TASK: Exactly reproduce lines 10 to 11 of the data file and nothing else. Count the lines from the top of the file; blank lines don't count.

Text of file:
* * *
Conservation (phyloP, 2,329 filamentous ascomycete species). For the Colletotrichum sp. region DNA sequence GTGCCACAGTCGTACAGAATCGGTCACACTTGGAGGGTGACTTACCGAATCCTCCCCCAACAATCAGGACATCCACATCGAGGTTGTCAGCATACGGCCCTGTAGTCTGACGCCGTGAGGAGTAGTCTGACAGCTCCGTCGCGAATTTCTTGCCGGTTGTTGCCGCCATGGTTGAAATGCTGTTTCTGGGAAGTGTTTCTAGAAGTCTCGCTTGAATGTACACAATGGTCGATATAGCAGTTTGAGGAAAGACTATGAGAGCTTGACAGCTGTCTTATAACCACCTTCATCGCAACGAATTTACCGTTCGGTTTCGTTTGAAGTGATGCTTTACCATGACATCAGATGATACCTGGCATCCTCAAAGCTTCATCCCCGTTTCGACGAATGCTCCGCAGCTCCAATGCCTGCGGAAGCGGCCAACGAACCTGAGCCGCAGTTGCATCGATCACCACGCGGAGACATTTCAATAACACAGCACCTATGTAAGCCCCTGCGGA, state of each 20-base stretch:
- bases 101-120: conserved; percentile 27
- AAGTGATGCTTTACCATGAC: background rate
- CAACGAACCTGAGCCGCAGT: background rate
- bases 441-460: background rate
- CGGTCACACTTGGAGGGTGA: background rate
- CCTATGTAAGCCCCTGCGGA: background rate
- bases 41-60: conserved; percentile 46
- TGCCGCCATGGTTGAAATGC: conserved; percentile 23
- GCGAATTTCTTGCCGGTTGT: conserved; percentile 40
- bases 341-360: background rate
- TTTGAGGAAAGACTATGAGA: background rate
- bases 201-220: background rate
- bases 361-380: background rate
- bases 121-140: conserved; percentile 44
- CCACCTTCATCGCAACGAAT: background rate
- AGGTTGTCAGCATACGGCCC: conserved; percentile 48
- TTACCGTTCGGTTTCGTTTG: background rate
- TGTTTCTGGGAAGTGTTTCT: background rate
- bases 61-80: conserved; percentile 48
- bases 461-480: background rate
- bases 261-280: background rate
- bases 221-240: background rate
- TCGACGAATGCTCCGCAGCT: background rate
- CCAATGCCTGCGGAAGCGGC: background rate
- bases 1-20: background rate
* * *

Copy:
- GCGAATTTCTTGCCGGTTGT: conserved; percentile 40
- bases 341-360: background rate